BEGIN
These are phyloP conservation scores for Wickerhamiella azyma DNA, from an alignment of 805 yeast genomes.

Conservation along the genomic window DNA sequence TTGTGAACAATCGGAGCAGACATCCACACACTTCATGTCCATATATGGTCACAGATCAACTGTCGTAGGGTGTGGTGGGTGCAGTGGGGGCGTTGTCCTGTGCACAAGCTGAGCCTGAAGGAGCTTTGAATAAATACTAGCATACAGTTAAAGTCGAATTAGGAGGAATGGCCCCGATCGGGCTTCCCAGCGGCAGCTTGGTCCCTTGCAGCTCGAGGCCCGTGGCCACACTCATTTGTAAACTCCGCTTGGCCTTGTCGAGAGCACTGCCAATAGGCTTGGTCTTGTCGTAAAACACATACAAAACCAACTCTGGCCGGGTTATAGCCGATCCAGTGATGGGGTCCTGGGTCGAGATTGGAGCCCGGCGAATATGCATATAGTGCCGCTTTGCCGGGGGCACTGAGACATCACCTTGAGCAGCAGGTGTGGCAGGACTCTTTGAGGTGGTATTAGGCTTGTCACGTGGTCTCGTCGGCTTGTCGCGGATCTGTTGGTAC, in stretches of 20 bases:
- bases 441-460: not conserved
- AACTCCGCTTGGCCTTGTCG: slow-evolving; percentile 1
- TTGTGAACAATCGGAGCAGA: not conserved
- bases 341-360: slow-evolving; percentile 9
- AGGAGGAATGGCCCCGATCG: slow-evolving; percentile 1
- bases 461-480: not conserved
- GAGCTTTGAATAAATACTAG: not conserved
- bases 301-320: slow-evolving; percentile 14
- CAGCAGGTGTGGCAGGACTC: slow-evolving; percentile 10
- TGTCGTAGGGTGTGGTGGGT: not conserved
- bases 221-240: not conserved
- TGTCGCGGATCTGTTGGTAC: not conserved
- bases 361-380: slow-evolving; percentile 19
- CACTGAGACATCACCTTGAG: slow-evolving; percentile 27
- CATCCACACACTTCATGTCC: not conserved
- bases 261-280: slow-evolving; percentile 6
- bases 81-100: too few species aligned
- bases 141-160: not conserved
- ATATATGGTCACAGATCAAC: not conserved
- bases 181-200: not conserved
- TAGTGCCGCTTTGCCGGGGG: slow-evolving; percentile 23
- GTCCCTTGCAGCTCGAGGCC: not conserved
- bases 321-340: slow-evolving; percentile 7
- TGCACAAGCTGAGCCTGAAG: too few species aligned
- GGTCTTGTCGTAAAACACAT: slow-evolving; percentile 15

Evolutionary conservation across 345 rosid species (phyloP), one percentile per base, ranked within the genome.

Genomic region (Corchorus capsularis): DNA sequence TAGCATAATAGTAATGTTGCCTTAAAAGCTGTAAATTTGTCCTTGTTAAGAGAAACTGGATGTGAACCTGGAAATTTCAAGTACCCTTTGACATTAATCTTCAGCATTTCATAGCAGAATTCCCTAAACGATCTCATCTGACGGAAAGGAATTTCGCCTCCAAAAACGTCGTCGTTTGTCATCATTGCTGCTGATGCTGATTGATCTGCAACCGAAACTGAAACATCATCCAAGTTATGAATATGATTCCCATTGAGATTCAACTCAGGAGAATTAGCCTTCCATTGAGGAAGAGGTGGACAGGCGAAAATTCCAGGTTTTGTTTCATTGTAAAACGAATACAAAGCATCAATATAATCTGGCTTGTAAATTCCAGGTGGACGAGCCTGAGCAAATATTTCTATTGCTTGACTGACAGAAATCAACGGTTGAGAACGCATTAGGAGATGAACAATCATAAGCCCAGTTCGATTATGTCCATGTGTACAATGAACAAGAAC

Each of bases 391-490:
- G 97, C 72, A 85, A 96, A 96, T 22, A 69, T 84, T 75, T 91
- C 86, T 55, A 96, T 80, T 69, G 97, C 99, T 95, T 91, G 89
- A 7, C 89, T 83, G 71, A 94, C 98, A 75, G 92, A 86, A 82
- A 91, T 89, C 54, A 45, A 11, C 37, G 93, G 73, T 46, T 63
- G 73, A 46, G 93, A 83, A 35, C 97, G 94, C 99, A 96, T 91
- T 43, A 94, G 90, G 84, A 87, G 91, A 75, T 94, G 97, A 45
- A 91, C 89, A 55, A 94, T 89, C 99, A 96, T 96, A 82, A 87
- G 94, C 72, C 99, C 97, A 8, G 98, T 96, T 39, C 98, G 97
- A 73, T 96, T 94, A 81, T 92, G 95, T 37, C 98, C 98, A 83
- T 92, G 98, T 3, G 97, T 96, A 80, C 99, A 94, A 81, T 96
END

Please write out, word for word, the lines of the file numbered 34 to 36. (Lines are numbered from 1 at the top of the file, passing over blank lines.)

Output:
- A 91, T 89, C 54, A 45, A 11, C 37, G 93, G 73, T 46, T 63
- G 73, A 46, G 93, A 83, A 35, C 97, G 94, C 99, A 96, T 91
- T 43, A 94, G 90, G 84, A 87, G 91, A 75, T 94, G 97, A 45